Accounting for less than 7 percent of Brazil's overall territory, the core is responsible for fueling the nation's economic growth. But its location atop the Brazilian Shield, a plateau that abuts the Atlantic Ocean, has forced Brazil's cities to form in the few places where the plateau does not reach all the way to the coast. This limitation has isolated the cities from one another and constrained their growth, contributing to enduring deficiencies in the country's infrastructure.
In turn, Brazil's infrastructure problems help perpetuate the boom and bust cycles that define its history. Brazil is prone to inflation because of the high input costs needed to overcome its infrastructure situation. Growth almost always causes prices to rise; that inflation then tempers growth. Additionally, high investment costs have historically limited the economic opportunities available to most citizens, preserving the oligarchic system created under colonialism. The country's tendencies toward elitism and inflation have conspired to increase the national dependence on commodities, rendering the Brazilian economy even more volatile.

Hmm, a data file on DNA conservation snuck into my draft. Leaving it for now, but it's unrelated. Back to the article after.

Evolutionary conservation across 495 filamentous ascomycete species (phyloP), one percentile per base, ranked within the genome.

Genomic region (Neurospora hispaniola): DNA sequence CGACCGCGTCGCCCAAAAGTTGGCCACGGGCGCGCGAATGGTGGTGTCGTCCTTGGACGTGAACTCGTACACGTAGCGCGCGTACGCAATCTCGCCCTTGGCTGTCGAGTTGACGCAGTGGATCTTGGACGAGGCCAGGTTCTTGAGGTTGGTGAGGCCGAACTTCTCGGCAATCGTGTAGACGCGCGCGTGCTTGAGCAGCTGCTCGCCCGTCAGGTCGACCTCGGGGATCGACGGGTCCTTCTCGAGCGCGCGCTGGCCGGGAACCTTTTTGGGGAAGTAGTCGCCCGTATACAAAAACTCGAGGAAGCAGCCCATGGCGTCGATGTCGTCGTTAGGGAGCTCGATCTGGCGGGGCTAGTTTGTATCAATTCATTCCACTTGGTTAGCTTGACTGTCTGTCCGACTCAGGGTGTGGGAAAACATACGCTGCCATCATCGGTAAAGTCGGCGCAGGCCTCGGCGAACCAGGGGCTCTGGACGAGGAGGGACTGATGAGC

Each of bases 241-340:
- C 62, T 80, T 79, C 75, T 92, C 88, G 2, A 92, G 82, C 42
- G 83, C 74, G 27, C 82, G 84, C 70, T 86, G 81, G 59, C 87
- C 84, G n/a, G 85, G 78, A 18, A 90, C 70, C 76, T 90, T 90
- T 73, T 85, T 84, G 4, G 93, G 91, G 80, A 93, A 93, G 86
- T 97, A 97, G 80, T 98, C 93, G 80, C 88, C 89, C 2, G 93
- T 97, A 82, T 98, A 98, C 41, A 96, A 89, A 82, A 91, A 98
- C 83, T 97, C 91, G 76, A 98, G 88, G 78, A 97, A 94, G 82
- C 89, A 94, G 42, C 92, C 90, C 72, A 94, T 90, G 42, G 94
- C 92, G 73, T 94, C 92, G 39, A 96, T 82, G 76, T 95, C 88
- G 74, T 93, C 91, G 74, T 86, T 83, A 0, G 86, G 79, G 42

The Brazilian economy's vulnerability to commodity prices further intensifies the country's boom and bust cycles. From the late 1990s until around 2012, China's growth and the resulting demand for commodities gave Brazil a boost. The Brazilian government increased social spending, causing its popularity to climb. Then, China's economy began to slow, and with it, the demand for commodities. The slowdown, coupled with other regional factors, started to dampen Brazil's economy. In 2009, Brazil's growth rate dropped dramatically and, apart from a brief rebound, has been steadily declining ever since. Last year, the Brazilian economy contracted by 3.8 percent.